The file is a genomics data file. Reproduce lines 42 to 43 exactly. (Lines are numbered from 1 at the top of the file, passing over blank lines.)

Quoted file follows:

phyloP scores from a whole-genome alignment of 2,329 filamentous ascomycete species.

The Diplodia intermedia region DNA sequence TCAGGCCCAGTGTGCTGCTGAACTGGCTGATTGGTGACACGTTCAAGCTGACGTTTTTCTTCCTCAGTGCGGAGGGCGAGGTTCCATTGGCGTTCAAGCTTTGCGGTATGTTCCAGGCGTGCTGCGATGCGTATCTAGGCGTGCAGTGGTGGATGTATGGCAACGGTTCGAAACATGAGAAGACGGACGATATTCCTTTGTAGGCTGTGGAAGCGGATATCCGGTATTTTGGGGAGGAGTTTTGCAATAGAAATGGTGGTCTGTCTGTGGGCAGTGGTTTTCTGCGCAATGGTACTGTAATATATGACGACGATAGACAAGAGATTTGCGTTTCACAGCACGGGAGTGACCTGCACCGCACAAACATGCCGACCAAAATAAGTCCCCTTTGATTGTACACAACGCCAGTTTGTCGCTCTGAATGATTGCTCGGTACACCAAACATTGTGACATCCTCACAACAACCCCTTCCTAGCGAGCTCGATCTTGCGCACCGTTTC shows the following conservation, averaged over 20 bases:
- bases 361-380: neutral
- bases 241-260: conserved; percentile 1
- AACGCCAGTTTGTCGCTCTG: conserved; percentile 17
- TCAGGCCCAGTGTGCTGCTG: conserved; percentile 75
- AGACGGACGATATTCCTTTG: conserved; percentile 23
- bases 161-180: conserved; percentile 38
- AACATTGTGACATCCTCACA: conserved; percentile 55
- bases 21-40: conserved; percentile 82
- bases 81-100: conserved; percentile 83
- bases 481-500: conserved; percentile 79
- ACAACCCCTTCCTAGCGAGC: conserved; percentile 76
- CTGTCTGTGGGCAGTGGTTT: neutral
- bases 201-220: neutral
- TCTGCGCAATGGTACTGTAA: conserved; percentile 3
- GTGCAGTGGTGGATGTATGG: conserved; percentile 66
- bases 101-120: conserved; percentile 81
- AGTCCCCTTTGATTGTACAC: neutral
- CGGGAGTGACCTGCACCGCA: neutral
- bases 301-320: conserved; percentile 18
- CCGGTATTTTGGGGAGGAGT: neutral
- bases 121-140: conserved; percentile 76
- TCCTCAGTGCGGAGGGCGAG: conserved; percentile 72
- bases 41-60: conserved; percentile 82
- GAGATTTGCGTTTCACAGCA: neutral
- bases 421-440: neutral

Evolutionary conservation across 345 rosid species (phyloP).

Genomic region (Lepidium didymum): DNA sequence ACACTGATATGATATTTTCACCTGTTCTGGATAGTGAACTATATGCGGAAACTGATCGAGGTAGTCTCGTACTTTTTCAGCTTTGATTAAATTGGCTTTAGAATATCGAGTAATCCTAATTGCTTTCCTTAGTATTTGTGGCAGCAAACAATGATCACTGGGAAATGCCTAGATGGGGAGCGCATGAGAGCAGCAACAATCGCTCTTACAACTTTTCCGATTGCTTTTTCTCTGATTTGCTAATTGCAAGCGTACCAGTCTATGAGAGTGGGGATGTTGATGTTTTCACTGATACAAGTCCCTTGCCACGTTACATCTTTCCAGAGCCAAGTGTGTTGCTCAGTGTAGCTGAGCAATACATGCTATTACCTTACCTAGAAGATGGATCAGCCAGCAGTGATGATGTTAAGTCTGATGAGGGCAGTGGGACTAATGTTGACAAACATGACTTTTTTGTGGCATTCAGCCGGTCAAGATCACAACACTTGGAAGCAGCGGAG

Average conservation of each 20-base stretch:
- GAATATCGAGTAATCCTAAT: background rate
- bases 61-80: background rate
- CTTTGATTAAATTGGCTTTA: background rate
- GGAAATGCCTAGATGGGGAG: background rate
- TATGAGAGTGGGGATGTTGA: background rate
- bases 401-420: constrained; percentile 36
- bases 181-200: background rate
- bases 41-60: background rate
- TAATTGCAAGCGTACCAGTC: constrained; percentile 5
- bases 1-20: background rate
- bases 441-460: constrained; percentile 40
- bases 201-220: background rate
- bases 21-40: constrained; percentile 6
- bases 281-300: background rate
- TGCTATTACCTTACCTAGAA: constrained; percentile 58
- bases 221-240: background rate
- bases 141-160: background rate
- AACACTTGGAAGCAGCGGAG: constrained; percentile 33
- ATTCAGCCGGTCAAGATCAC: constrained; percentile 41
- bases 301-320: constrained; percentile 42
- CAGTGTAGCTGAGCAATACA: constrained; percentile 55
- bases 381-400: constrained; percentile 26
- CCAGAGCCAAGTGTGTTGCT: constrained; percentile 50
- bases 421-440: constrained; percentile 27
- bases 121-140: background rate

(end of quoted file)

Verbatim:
- bases 201-220: background rate
- bases 21-40: constrained; percentile 6